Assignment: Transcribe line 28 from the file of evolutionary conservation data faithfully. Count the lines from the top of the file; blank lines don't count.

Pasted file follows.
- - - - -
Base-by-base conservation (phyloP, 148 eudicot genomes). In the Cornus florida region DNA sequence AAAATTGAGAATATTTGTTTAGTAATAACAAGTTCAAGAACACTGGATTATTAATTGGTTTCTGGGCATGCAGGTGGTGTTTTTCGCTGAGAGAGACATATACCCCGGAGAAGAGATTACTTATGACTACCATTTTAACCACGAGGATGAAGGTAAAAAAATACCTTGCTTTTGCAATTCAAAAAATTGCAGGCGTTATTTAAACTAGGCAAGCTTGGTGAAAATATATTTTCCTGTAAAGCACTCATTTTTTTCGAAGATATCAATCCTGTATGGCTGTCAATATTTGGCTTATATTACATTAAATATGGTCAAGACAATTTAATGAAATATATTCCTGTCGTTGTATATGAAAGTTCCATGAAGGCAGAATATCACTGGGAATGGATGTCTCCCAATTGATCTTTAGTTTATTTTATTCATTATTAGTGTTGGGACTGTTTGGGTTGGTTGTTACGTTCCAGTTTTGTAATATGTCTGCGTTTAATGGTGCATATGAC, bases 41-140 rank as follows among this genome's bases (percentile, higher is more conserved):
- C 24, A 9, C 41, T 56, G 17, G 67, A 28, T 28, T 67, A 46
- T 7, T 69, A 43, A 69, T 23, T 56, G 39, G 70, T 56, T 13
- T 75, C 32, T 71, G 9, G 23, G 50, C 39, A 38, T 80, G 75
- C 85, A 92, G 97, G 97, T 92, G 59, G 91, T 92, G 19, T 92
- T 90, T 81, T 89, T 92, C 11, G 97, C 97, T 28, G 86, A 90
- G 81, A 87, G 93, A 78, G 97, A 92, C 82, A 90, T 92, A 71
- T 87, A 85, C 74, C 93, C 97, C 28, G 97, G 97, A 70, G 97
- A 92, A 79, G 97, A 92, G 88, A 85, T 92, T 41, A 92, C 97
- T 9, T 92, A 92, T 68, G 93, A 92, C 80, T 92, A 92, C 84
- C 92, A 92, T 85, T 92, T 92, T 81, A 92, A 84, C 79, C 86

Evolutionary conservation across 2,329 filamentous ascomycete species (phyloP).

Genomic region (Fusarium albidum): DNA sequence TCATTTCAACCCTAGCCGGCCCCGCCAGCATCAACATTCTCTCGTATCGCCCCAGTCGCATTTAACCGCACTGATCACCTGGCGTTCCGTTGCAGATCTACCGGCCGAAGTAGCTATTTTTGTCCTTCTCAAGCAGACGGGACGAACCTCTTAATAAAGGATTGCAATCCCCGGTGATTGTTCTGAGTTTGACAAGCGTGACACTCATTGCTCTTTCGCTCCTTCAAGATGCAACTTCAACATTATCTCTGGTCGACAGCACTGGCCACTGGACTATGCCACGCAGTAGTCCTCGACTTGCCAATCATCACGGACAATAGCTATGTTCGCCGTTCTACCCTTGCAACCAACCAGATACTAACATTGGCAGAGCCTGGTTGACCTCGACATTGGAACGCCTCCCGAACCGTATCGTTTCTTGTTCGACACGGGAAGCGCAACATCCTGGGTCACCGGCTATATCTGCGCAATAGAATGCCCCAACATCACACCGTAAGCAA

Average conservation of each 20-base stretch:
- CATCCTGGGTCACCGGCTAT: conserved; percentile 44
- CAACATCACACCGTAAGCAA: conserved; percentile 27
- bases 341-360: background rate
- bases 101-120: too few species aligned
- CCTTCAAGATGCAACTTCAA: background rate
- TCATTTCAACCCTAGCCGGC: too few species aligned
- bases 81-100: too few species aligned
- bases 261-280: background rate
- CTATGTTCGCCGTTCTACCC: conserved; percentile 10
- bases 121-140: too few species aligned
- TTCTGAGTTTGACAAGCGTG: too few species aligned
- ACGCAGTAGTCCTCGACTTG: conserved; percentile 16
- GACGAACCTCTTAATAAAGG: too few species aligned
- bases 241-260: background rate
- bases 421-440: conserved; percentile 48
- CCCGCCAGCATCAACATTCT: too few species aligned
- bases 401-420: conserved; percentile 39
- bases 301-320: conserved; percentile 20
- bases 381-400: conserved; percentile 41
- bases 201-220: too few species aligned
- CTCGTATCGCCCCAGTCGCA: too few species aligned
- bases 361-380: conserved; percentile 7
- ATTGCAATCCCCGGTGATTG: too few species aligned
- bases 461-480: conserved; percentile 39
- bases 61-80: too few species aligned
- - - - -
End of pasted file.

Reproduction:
- bases 241-260: background rate